There are many life and cultural events that shape us individually and as a society. One of the first events I clearly remember is the first Gulf War and joking with my Elementary aged friends about Saddam “Insane.” We thought we were so clever.
Another more personal memory I have from around this time (or earlier, 5? 6?) is an afternoon where Mom is making snow peas in the kitchen. Dad comes in from the backyard and he says something about not liking peas or not liking what we were having for dinner. Somehow, I am old enough to know this and other things. All of a sudden Mom is knocking the near boiling pot of water off of the stove. The peas are flying. She’s mad. I hear her slam the front door. I run to my room to grab my shoes. In passing the kitchen I see Dad trying to pick up the spilt peas and I say something along the lines of “now see what you’ve done.” I’m terrified she’ll leave. I run out to the car and get in. I don’t know whether she invites me in or whether I just open the door. I ask her where she is going. She says, “away.” I ask if I can come. Meanwhile, she is struggling to get the car started. She’s too upset. In a moment she gives up and we get out of the car. This is the first time I can clearly remember this happening, taking responsibility for someone else’s emotions (needing to keep Mom happy), being terrified of Mom being mad and yet being aware that this has happened before, and that there are consequences to be afraid of to making Mom mad. At the time, as a kid, I didn’t have the ability to make sense of this.
The next cultural event I really remember being impacted by was the Columbine High School shootings. I remember feeling empathy for the shooters as much as the victims. I remember this as the year my high school had so many bomb threats that we started speculating on what period of the day we’d be forced out of the building. I remember the bomb threats all but stopping after Columbine.
I see Columbine as my first awakening. It was my first, though not my last, experience of collective confusion, shock, empathy, sympathy, then righteous anger. I think it was my first real encounter with curiosity about the mental health of others.
Of course I was aware of the Oklahoma City bombing, how could I not be? But I was 10 at the time; the perpetrator, an adult, a bad man. Columbine was committed by teenagers, on teenagers, the same as I was.
My true loss of innocence came on 9/11. I was 18. I was in Western Pennsylvania for school, my first year of college. I was home for the day. It was Tuesday and I only had classes on Mondays, Wednesdays, and Fridays. I was half watching The Today Show, wrapped in a red and blue quilt my grandmother made me. I saw the planes hit. I saw the news as the day unfolded. And when we heard the news of the plane crashing in a field just across the county from us, I saw my Uncle put his revolver on the dining room table. This, and the following days, weeks, and months, were my second experience with collective confusion, shock, empathy, sympathy, and righteous anger. This was a period of time I feel truly altered my consciousness forever.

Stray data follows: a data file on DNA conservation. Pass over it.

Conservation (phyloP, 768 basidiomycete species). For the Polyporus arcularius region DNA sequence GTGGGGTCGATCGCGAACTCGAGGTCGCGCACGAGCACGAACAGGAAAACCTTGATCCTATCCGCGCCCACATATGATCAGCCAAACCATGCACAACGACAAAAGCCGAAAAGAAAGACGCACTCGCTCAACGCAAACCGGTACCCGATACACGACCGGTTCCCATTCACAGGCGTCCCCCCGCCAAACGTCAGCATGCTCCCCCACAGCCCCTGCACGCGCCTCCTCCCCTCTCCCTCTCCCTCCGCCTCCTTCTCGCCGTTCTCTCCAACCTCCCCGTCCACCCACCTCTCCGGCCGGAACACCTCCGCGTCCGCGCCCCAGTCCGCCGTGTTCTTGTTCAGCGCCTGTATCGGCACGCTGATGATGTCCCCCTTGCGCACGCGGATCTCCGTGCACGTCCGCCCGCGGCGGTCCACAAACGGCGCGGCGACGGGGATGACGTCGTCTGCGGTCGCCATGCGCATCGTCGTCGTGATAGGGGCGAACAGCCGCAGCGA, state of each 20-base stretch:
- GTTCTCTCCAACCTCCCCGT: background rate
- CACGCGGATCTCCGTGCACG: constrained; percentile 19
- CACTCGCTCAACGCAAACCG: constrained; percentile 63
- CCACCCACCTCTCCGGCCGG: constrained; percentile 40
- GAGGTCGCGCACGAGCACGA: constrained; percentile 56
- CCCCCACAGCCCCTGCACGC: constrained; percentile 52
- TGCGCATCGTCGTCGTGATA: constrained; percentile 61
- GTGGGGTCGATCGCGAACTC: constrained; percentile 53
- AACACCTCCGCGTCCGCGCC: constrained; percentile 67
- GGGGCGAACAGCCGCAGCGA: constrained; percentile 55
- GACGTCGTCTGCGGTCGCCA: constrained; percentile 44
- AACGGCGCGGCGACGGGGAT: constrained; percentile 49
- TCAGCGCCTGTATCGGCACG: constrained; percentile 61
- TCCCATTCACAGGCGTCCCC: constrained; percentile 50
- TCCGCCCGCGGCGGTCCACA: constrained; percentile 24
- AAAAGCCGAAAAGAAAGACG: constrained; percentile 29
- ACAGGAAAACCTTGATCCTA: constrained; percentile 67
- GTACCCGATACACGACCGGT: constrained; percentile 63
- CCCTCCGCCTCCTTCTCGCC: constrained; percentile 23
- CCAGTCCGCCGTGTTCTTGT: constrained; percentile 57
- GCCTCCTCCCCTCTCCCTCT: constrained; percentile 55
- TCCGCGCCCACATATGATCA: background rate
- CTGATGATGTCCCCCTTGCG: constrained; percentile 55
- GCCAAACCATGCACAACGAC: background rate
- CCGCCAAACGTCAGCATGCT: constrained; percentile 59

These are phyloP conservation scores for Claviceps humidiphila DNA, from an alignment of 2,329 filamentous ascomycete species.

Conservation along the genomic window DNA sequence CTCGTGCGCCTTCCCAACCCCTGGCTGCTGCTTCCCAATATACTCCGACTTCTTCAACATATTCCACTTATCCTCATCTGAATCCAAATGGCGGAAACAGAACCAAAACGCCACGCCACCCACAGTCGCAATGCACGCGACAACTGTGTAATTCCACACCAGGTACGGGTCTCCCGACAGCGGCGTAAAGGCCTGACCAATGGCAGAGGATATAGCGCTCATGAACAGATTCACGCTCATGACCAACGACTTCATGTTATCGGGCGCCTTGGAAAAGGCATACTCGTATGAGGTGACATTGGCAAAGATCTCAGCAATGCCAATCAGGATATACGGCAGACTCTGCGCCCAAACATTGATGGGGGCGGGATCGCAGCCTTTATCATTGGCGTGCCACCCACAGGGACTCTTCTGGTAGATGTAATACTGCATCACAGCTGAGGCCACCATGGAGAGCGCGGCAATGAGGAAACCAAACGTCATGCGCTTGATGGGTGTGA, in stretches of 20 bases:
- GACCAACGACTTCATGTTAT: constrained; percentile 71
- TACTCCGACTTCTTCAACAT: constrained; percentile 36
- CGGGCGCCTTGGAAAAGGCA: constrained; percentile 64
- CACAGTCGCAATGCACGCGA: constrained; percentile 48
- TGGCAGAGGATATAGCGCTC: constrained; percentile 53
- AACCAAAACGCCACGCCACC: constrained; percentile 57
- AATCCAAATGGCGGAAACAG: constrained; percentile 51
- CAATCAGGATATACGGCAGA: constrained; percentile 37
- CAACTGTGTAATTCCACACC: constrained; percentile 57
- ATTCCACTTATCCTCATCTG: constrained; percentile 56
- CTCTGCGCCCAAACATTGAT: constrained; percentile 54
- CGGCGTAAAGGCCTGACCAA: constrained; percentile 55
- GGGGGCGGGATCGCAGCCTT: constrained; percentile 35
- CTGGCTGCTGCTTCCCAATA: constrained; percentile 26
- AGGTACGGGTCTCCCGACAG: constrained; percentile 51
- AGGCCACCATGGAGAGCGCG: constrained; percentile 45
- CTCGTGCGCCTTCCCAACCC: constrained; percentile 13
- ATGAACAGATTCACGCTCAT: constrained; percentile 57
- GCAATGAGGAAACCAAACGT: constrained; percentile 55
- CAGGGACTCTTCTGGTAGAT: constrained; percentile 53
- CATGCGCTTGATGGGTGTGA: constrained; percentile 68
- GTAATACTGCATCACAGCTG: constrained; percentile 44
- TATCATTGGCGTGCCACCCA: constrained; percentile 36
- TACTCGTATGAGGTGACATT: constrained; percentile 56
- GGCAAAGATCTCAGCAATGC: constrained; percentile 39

As a country we didn’t know how to react. We were united in our anger. We were united in our care and concern for our fellow countrymen and women, those who were like us anyway. On order to regain some sense of control and feelings of safety we lashed out at those different from ourselves, especially if you were Middle Eastern.
Eventually a new normal returned and I’d like to think many of us were more inclusive, more neighborly, less aggressively anti-other. I think of the shooting at the Pittsburgh synagogue not too long ago…and the violence against mosques. I have seen members of different faiths stand guard so that others can worship in peace. This is as it should be.
Now we face a new kind of threat and I worry about the narrative that is being created as we are in the middle of all of this. There are those that are clamoring for the economy to reopen. There are those desperate for jobs. If only the economic systems put in place after The Great Depression still worked efficiently…but no. We’ve gotten too complacent to worry overmuch about the least of us. Programs intended for the greater good have been defunded and labeled as “wasteful spending.” I worry about what this is doing to us as a society. I worry that we will revert back to suspicion, isolation, and every man for himself policies.
I worry that concentrating on the negative will inure us from the good, positive, and altruistic parts of ourselves. Will we become hyper-vigilant to threats to our security? Will we be less likely to extend ourselves? Will stocking and hoarding and isolating become our new normal? Will our essential social connections become wired in our collective unconscious as a threat? Is the an entirely new kind of loss of innocence?
You see 9/11 was an immediate and drastic event. This pandemic and the narrative created by the media and those visible representations of mores and memes, is ongoing and more unpredictable in many ways, and certainly much more elusive. It is something we are fighting on multiple fronts and we are not even all that sure we are fighting well. It is as if we are shadow boxing with ghosts.
There is nothing decisive or even anything much that gives the illusion of decisiveness; That is where the long term effects of change come in. There is nothing yet to allow us to build consistent meaning around because meaning changes from day to day, week to week, with many of us just trying to get by, to survive. So my question is, what will all of this mean in the end and how do we go about finding the answer?